Development Initiatives Strategies for Self-Sustainability is a project of Via Interaxion in collaboration with the Center for Complexity Sciences and the Coordination of Humanities at the National Autonomous University of Mexico, the Department of International Education and Lifelong Learning (IELL) and the UNESCO Chair in Regional Education Development and Lifelong Learning at The Education University of Hong Kong (EDUHk).
The study on which this site is based has been exploring since 2012, how development initiatives from a variety of areas deal with their dependence or subordination to external factors, actors, and resources with a view to achieving more sustainable interventions.
Development initiatives investigated: click here
Through qualitative interviews with key agents, field observations, and documentary research, the study examines how these strategies occur in the practice of several development initiatives.
This site, is a product of such research, which aims to disseminate these strategies among development agents who might share similar experiences and challenges.
The analysis of the experiences of the initiatives studied is carried out in the light of:
• The normative, economic and political power relations that frame their decision-making processes
For example, funders’ terms of reference, accountability pressures, national legislation, groups interests, etc.
• The means through which they deal with the above and build the sustainability of their interventions.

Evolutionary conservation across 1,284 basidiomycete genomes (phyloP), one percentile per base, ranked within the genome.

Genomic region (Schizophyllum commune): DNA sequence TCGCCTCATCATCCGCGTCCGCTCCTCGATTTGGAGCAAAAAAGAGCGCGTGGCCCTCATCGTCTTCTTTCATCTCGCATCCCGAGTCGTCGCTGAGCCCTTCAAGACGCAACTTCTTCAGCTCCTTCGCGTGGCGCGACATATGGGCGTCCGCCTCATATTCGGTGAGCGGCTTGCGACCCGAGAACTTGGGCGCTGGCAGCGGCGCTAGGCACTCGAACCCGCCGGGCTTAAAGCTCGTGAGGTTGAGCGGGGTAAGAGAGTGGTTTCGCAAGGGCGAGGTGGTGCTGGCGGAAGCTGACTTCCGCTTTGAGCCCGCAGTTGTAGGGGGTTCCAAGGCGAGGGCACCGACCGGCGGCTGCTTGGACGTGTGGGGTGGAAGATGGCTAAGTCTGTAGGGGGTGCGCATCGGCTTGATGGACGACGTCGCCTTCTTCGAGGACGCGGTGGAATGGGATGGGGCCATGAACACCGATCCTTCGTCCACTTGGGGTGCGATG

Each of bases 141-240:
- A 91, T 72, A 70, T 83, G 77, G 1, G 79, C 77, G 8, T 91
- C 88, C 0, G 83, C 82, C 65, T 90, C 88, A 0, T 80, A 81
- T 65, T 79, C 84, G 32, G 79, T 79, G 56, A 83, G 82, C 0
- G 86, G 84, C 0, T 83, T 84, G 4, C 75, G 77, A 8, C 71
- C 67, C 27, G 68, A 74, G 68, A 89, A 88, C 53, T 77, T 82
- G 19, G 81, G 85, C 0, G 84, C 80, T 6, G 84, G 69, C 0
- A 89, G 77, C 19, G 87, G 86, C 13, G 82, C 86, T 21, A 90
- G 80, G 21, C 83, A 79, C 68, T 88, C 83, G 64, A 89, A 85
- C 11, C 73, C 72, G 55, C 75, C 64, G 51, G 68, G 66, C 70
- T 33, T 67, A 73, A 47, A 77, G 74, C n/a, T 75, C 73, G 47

We use three indicators. All have been agreed in the literature and debates in development cooperation and political economy, as correlated with development initiatives’ degree of sustainability:
• their level of comprehensiveness and integration.
• the extent to which they are relevant to the interests and needs of the different populations affected, global and local, present and future.
• the degree of equitable ownership of all these populations during their design, implementation, and evaluation (their control, influence, appropriation of the initiatives).
We have explored the experiences of development initiatives in Colombia, India, Mexico, China, Costa Rica and Brazil. We have looked at non-profit civic organizations, academic institutions, social enterprises working in fields as various as health, education, socio-economic development.
The study conceives these initiatives as complex systems that operate at different scales of social organization and in multiple dimensions of development. This condition requires the strengthening of their current capacity to decide how to become effective in terms of sustainability.
The study is also based on the capability approach developed by Amartya Sen, in which development is conceived as a process that must seek to expand the freedom of each and every person to live the life they want, as they want it.
It is on the basis of these ideas that the site seeks to disseminate ways to strengthen the capacity of each individual and his initiatives to define what development means and how they want to build it, and negotiate with others in conditions of equity and cooperation.